Incidentally, the two times that my indoor zinnia project experienced Spider Mites, the Spider Mites won. In both cases I had brought some zinnia cuttings in from outdoors. I don't bring any outdoor zinnia material in now, and so far, knock on wood, I haven't had another Spider Mite episode. They say that prevention is the best cure. After my two Spider Mite episodes, it may be the only feasible or affordable cure. I have since learned that there are some expensive systemic miticides, but I have not had an occasion to try them.

    gltrap54 thanked zen_man
  • gltrap54

    I agree that bringing outside plants inside is a prime source for infestation... My GH was left closed up the entire summer & was hot enough to melt plastic, but I'm told the TSSM is the toughest of them all.. I know chemical treatment steps on many folks toes, but I'm willing to try most anything to avoid a second crop failure.. I purchased Kontos miticide last year but found it ineffective... Strange thing about Kontos is it's designed to work in the GH but not in your outdoor garden... I can't wrap my head around that one... Very expensive also... Also plan to fog my now empty GH with Pylon as soon as it warms up a bit..

  • zen_man

    Hi gltrap,

    I'm not sure Pylon was meant to fog an empty greenhouse. The info I saw indicated it was for spraying on living plants. Also, it has a phtotoxicity problem with some plants. I saw this warning on one website:

    " PHYTOTOXICITY IS LIKELY TO OCCUR to some varieties of:carnations, dianthus, kalanchoe, poinsettia, roses, salvia and zinnia and applications to these species will be made at grower risk. "

    That call-out for zinnias eliminates it as something I will use. Also, the fact that Pylon is not ovicidal suggests that it is not going to be a big help in your empty greenhouse, where killing the eggs is currently your main problem.

    I think your best course of action is to artificially heat your greenhouse using your existing heater to a high temperature for at least 24 hours. And hopefully not burn your greenhouse down.


  • gltrap54

    Hmmmm ZM...…. I may have to rethink using the Pylon although I'm sure the canister I have is Pylon TR (2 oz. canister,total release)….

    Here's an excerpt from Do My Own pest control : Pylon TR Total Release Insecticide is the first insecticide of BASF to deliver active ingredients by using total release (TR) technology. Pylon TR Total Release Insecticide contains the active ingredient, chlorfenapyr, that is easy and ready to use and comes in small canisters. It provides widespread control of mites and thrips. It is for the use in closed commercial greenhouses on flowering hanging baskets, bedding plants, potted flowering plants and ornamentals, cut flowers, foliage and fruiting vegetables. Growers will have the ease of use by just placing the can in the greenhouse, closing the vents, doors and windows and pressing the release button and leaving it for a specific time. Two ounces of Plyon TR Total Release Insecticide is able to treat 3,000 square footage of a commercial greenhouse....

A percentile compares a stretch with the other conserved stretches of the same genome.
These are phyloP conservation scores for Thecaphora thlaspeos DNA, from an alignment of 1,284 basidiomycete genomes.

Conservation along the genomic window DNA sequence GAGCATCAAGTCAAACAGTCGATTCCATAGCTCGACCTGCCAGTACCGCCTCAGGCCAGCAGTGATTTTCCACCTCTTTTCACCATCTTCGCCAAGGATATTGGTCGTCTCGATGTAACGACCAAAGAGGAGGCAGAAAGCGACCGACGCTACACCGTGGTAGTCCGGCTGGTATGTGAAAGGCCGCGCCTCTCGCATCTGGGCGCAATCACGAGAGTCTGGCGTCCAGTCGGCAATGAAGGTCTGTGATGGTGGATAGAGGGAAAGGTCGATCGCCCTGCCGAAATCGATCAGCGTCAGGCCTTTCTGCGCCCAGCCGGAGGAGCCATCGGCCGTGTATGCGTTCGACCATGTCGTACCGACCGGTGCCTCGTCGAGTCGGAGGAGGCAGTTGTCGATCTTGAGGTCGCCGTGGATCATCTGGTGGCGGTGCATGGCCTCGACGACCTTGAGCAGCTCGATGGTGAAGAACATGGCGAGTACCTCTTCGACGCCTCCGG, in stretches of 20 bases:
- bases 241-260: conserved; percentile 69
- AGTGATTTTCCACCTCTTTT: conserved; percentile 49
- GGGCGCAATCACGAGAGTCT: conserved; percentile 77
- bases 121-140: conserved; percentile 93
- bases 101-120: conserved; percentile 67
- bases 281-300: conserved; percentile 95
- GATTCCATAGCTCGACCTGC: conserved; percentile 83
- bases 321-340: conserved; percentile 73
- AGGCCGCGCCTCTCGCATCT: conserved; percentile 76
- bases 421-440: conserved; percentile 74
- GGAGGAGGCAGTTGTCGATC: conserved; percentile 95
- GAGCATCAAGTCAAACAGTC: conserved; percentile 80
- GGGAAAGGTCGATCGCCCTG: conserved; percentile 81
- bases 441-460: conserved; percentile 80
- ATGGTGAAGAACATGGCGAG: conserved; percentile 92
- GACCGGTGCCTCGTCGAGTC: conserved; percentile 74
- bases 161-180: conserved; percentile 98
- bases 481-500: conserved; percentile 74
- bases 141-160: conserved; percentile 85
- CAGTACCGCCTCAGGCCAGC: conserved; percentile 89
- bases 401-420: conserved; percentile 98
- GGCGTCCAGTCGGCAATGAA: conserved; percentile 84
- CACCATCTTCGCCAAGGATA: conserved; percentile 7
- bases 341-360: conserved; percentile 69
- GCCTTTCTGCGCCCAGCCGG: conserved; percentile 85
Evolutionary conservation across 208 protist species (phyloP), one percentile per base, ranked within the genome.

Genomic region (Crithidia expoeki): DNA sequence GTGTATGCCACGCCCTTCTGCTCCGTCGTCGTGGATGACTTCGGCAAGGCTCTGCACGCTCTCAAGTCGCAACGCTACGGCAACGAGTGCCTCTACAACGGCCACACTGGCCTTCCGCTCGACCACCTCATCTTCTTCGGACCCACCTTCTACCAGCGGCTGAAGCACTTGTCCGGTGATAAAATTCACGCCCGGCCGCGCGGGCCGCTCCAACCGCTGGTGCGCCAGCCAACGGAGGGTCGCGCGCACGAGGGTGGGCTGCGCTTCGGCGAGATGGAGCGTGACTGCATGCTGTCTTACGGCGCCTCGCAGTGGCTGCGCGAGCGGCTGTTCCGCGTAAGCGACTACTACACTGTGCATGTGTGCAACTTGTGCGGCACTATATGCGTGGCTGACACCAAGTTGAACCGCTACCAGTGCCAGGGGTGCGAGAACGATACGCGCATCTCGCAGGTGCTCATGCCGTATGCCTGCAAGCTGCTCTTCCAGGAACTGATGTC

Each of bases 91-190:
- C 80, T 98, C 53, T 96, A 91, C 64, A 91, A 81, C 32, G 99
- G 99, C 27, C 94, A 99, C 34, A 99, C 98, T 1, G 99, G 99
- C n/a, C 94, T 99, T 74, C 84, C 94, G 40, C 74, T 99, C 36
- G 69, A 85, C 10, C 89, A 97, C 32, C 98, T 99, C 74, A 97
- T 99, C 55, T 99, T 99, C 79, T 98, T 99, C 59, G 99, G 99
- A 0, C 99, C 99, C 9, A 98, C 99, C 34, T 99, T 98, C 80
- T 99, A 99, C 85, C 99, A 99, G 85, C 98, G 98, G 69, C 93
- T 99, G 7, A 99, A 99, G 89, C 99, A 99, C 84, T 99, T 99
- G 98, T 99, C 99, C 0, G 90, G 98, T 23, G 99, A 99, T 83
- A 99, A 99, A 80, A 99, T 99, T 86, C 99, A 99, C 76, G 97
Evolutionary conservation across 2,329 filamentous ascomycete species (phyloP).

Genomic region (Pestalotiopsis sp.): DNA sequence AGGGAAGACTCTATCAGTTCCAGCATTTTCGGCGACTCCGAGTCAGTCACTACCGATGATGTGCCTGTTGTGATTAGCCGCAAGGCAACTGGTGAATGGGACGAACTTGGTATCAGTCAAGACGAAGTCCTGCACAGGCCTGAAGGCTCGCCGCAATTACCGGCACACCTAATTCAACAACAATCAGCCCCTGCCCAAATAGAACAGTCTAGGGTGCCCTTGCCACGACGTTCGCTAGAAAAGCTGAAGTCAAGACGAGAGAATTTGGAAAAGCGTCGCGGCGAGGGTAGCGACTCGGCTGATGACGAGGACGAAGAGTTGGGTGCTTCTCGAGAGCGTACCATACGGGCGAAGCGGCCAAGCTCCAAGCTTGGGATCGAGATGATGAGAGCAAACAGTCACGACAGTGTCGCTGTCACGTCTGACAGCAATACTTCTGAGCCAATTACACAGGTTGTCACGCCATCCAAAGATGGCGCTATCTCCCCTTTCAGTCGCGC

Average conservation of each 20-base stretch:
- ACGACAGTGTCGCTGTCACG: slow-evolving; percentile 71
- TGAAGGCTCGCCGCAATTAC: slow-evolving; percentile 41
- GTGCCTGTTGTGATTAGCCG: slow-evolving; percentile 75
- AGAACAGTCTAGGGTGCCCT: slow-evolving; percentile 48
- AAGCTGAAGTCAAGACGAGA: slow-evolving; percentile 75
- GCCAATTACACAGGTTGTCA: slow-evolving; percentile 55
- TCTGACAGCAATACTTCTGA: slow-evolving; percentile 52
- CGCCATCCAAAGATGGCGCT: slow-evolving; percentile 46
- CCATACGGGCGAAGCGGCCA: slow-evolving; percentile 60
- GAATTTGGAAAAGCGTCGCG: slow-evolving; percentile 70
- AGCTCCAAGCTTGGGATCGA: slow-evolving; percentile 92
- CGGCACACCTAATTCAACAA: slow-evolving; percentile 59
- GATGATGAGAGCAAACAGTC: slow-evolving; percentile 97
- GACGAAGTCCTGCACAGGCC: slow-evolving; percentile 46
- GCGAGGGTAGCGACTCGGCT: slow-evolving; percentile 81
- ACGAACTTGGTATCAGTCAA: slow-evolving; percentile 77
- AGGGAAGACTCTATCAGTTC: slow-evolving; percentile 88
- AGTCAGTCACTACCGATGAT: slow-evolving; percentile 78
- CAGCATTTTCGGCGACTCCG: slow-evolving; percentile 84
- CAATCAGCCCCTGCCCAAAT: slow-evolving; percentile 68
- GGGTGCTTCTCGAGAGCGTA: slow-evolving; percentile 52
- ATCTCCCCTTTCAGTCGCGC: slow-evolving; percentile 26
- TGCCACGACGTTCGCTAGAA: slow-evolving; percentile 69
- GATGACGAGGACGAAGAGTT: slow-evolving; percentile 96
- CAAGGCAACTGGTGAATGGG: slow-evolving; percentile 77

• zen_man

    Hi gltrap,

    Obviously that Total Release can will "work" in an empty greenhouse, but I still think they were thinking of a greenhouse full of plants, rather than an empty one. But I could be wrong. Right now your spider mites are eggs, and that Pylon TR won't kill them.

    At this point I would be thinking are there any things still in your greenhouse that might be harboring the TSSM eggs, and can you remove those things and send them to the trash dump landfill?

    I have a small bottle of Kontos that I got to use on my next spider mite outbreak, and I am not extremely surprised that you found Kontos to be ineffective. Oh well. I can confirm that Liquid Lady Bug is worthless against them.

    Hopefully somebody will come up with a solution for the Spider Mite problem. Maybe some kind of out-of-the-box thinking that amounts to a "hack". They are in the animal kingdom, sort of, and have to breathe oxygen, and your plants aren't animals, and don't need oxygen. So maybe if you flooded your greenhouse with pure carbon dioxide, possibly cut with nitrogen, you could suffocate the spider mites without hurting your plants. That might not be practical, and might even be dangerous to you and others. And it probably wouldn't kill the spider mite eggs. Oh well.


  • FastInk

    Meh, I'd water with a 5% bleach solution if need be. Ideally keep humidy down and watering to a min untill it passes. Soapy water spray works great. Not sure if spraying bleach into the air would do anything.